Let me catch you up. I've worked four projects since last September: Ghosted, OA, KFC (commercial), and most recently, Bosch. I've also sold a couple of my short stories, and I just finished a short novel.
|14 hours dancing on the set for KFC|
What I should be doing: making more sketch vids for Funny or Die, recording some of my new songs, and marketing!
I've gotta confess - I'm not great at getting online and doing marketing. It's not that I don't know how, it's just that it's more fun to create stuff than it is to sell what I've created. But, whether it's our acting, or sketches, or songs, or whatever - we do need to get our stuff out there and let it be seen (or heard).
However, that's not what this post is about. It's about how you can do a role, for a TV show, or film, or music vid, or whatever and you tell your friends that you did it, and you find out when it's going to be on, and everybody you know is watching ... and you're not in it! This happened on a TV show I did recently.
Yeah - major drag. You call your agent and he says: "You got paid, right? So that's all you can expect." And you say - "But I want to be seen!" So what can you do? The answer is - nothing. Actors get cut from projects all the time. It happens to big names and small names. And it's usually not about your acting ability. It might be for time (they need it shorter to fit a time slot on TV, it might be because the director had an idea that this would be a really cool scene, but then in the editing room, the scene just doesn't work.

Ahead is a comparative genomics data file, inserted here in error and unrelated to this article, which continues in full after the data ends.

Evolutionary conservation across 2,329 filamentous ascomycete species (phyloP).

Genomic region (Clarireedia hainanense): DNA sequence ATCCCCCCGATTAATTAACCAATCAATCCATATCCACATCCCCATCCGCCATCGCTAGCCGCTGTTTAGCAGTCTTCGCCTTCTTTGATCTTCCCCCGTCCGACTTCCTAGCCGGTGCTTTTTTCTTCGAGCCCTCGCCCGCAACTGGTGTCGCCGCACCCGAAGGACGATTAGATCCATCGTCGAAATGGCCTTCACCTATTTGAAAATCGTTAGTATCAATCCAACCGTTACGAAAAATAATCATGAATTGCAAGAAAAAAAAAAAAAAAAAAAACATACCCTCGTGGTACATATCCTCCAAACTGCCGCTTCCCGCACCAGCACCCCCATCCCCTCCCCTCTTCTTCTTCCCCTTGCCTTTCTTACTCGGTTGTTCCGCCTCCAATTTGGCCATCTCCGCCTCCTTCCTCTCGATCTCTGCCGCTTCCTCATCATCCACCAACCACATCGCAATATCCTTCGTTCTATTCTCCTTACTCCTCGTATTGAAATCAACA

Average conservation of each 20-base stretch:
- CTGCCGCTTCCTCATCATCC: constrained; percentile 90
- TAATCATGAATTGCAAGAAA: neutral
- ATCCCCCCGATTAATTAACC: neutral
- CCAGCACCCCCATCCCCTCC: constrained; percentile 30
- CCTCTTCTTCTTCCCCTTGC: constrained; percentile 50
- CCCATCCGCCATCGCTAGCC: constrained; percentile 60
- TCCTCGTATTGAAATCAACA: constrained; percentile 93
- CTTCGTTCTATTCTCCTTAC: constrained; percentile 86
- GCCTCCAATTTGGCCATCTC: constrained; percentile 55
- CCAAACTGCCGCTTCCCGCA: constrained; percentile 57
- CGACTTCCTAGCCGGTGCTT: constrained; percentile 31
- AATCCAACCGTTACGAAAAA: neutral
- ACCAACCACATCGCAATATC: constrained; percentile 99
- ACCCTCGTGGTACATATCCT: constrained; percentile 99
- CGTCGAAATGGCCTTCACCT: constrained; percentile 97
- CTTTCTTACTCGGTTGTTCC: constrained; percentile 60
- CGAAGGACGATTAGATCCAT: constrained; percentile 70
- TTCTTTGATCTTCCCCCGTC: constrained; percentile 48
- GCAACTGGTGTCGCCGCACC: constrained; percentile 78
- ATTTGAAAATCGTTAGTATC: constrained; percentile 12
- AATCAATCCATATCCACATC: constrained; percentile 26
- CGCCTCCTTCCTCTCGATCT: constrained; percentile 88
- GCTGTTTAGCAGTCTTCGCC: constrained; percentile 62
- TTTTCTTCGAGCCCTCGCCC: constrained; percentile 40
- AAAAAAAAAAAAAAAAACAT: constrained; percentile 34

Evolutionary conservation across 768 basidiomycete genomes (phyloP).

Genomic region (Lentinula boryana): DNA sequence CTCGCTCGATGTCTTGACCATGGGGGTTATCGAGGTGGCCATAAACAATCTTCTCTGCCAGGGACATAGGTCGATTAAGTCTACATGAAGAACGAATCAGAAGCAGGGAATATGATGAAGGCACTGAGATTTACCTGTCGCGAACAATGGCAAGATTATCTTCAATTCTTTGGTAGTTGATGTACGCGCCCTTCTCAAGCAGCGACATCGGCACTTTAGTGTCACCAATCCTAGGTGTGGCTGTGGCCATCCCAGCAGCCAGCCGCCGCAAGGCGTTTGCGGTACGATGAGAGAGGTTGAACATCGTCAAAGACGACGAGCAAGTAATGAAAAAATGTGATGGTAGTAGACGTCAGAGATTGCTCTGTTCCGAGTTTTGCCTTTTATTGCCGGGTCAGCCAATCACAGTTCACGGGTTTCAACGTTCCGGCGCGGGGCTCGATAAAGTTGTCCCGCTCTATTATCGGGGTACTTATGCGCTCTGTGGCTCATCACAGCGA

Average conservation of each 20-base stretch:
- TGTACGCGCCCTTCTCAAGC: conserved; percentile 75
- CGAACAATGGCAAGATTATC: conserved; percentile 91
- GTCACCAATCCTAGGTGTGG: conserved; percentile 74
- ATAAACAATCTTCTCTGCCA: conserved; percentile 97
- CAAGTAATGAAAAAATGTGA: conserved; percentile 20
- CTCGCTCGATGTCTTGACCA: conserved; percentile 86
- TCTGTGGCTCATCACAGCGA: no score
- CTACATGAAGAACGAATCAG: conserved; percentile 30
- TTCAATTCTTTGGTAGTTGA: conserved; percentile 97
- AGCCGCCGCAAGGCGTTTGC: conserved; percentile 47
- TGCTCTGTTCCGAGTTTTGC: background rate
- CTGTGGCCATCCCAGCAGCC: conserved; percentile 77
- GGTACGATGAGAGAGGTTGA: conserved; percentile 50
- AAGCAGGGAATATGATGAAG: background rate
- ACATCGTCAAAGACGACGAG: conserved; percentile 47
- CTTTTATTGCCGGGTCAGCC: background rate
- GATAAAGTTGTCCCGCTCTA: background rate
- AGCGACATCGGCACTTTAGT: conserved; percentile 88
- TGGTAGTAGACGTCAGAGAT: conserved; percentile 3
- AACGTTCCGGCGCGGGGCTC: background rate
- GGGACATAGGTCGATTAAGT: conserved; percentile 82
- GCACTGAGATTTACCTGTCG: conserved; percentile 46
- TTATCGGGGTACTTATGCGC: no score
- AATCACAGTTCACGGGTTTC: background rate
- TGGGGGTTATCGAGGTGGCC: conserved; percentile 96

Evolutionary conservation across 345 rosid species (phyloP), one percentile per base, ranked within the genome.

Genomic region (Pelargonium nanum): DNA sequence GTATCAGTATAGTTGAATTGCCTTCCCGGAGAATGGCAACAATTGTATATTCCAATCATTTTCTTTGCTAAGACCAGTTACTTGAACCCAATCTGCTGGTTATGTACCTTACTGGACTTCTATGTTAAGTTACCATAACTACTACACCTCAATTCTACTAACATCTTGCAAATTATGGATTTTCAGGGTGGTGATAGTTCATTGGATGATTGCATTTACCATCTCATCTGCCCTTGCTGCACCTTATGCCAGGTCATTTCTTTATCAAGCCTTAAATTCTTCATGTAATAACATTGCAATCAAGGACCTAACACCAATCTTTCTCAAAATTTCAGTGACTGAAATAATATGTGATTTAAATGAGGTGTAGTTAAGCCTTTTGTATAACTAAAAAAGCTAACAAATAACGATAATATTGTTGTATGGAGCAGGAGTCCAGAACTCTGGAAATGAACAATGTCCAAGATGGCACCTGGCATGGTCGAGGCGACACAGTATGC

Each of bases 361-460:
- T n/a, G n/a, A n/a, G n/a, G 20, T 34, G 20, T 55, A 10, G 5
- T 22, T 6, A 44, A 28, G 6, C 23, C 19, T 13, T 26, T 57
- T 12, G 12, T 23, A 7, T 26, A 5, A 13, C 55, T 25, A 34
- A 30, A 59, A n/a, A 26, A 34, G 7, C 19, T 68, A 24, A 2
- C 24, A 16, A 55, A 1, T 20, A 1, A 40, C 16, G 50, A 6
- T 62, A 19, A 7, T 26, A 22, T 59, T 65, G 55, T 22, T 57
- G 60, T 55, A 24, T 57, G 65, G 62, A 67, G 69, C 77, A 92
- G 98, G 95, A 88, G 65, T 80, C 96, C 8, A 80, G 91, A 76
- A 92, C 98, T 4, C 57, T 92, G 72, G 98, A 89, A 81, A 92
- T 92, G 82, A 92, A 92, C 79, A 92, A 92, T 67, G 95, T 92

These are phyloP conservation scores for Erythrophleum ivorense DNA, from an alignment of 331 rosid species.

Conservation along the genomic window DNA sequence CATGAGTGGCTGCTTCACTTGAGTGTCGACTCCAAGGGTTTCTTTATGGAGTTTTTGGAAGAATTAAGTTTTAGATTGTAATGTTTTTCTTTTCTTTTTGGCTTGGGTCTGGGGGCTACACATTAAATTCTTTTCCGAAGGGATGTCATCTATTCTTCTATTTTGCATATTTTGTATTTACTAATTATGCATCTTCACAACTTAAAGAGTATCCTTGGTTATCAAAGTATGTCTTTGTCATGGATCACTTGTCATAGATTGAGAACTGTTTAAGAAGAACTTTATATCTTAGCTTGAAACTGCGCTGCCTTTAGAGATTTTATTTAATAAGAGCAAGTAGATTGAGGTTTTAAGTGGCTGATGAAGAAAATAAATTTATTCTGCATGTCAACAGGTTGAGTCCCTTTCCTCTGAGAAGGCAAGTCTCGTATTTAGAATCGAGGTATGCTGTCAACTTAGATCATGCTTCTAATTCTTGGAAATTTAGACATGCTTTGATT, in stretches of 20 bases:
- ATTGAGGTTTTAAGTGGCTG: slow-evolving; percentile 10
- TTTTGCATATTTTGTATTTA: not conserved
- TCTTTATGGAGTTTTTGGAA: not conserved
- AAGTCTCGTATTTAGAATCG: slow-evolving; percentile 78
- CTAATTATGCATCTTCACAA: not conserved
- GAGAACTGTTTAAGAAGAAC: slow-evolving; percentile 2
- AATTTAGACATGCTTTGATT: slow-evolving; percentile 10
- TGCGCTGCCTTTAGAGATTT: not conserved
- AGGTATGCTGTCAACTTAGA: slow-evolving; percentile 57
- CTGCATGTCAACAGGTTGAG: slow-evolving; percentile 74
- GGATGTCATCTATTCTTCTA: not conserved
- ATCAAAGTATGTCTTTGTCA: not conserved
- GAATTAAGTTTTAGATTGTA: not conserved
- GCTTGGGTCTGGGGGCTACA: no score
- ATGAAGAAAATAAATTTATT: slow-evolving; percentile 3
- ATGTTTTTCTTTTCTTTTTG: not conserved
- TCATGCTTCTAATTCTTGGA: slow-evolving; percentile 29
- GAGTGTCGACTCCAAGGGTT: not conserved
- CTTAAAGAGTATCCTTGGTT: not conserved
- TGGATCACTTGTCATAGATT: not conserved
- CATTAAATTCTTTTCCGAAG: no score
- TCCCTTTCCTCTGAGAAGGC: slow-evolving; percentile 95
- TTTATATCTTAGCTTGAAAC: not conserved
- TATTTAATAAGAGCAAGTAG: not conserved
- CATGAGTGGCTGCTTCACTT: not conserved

And it's worse when it's a commercial, because it means no residuals (fortunately, I did stay in the KFC commercial). But it's all part of an actor's life. There are just things we can't control. We do our best work, but after that it's out of our hands. Unless ... we're creating our own projects. And even then, once we start editing, we might cut down our own role, or drop a favorite scene, because it slows down the flow, or because it seemed like a great idea at the time, but now we can see that it just doesn't work.
I did something like that in a story I wrote. In my first draft, I had a scene I thought was hilarious ... but when I got to the second draft, I realized - it just didn't work for the story - it was like a stand-alone scene that didn't fit. I still thought it was funny, but it had to go. It's called "killing your babies."
The only thing we can do, is to keep working. And check on IMDb to see if the producers have put up a credit for you on the project. If the cast is listed, and you're not there - it usually means your scene(s) is gone. And at least then you can tell your friends not to look for you.
And keep the faith - out of all the actors who auditioned, you booked the role! And that means there will be more to come.
Send me your questions, or let me know what you've been up to. I really do love to hear!